A Short Pictorial

Since the parts of this book that aren't about how to make a DVD are about how to use iDVD, in this section I'll give you an overview of what iDVD looks like and what some of its parts do. This time I'll do it using pictures, which I hope are worth several thousand words each.

Figure 1.2 is a big picture of the Big Picture.

Figure 1.2. This, my friends, is iDVD.


One of the first things you'll do when you begin working with iDVD is import video and other elements into your project. This being a Macintosh and all, while there is an Import item in the File menu, it's even easier to just drag your media files onto iDVD, as shown in Figure 1.3.

Figure 1.3. Getting movies into iDVD is as easy as dragging and dropping.


One of iDVD's greatest strengths is the ease of changing the look and feel of your DVD project by selecting a different theme in the Themes pane, as shown in Figure 1.4.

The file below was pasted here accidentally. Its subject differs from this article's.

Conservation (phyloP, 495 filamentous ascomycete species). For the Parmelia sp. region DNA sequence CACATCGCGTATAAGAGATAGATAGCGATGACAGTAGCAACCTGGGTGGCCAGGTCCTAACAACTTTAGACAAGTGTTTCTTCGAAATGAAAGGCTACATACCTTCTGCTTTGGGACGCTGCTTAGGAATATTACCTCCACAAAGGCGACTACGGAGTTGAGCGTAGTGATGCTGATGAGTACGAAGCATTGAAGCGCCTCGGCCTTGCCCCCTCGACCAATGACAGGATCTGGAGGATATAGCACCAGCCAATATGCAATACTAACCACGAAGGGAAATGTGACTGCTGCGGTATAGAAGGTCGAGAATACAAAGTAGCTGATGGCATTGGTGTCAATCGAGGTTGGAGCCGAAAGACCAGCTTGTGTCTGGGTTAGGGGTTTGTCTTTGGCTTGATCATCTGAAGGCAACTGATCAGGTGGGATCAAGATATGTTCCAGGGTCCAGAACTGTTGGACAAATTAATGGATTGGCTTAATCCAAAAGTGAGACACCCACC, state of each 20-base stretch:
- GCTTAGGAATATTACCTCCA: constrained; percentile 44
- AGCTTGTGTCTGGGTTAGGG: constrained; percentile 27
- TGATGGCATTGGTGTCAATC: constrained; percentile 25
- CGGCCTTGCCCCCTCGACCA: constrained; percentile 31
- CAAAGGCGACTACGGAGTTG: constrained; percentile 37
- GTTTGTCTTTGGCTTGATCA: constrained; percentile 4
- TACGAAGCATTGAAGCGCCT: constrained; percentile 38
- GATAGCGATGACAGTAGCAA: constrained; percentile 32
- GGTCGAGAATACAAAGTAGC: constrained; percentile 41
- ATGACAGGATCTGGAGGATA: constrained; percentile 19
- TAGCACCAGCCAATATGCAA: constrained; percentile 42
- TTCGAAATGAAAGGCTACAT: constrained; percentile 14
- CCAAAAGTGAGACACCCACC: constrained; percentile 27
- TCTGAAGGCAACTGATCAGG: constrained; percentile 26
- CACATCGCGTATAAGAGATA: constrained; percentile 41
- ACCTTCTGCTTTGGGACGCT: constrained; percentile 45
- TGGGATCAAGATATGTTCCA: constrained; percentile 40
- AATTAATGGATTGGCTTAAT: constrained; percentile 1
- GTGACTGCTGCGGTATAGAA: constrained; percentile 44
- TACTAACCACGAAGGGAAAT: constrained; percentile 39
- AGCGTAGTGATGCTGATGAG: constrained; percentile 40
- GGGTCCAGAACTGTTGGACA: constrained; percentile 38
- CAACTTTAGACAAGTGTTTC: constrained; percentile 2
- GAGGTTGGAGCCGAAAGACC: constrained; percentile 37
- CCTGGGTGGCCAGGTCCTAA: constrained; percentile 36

Figure 1.4. The joy of themes one click gets you a whole new look.


Another simple pleasure is that iDVD lets you make a slideshow out of digital still photos, as shown in Figure 1.5.

Figure 1.5. Making a slideshow part of your DVD is a cinch.


Before you commit to burning a $3 disc, use iDVD's preview mode (complete with a cute little remote control) to check your work, as shown in Figure 1.6.

Figure 1.6. Clever how they simulate a remote control on the screen, don't you think?


OK. That'll be about enough of that. We're going to get back to this fun stuff shortly, but first there are things you need to know before you even think about burning a DVD. Which happens to be the title of Chapter 2.

The Little iDVD Book
The Little iDVD Book
ISBN: 0321197747
Year: 2003
Pages: 62

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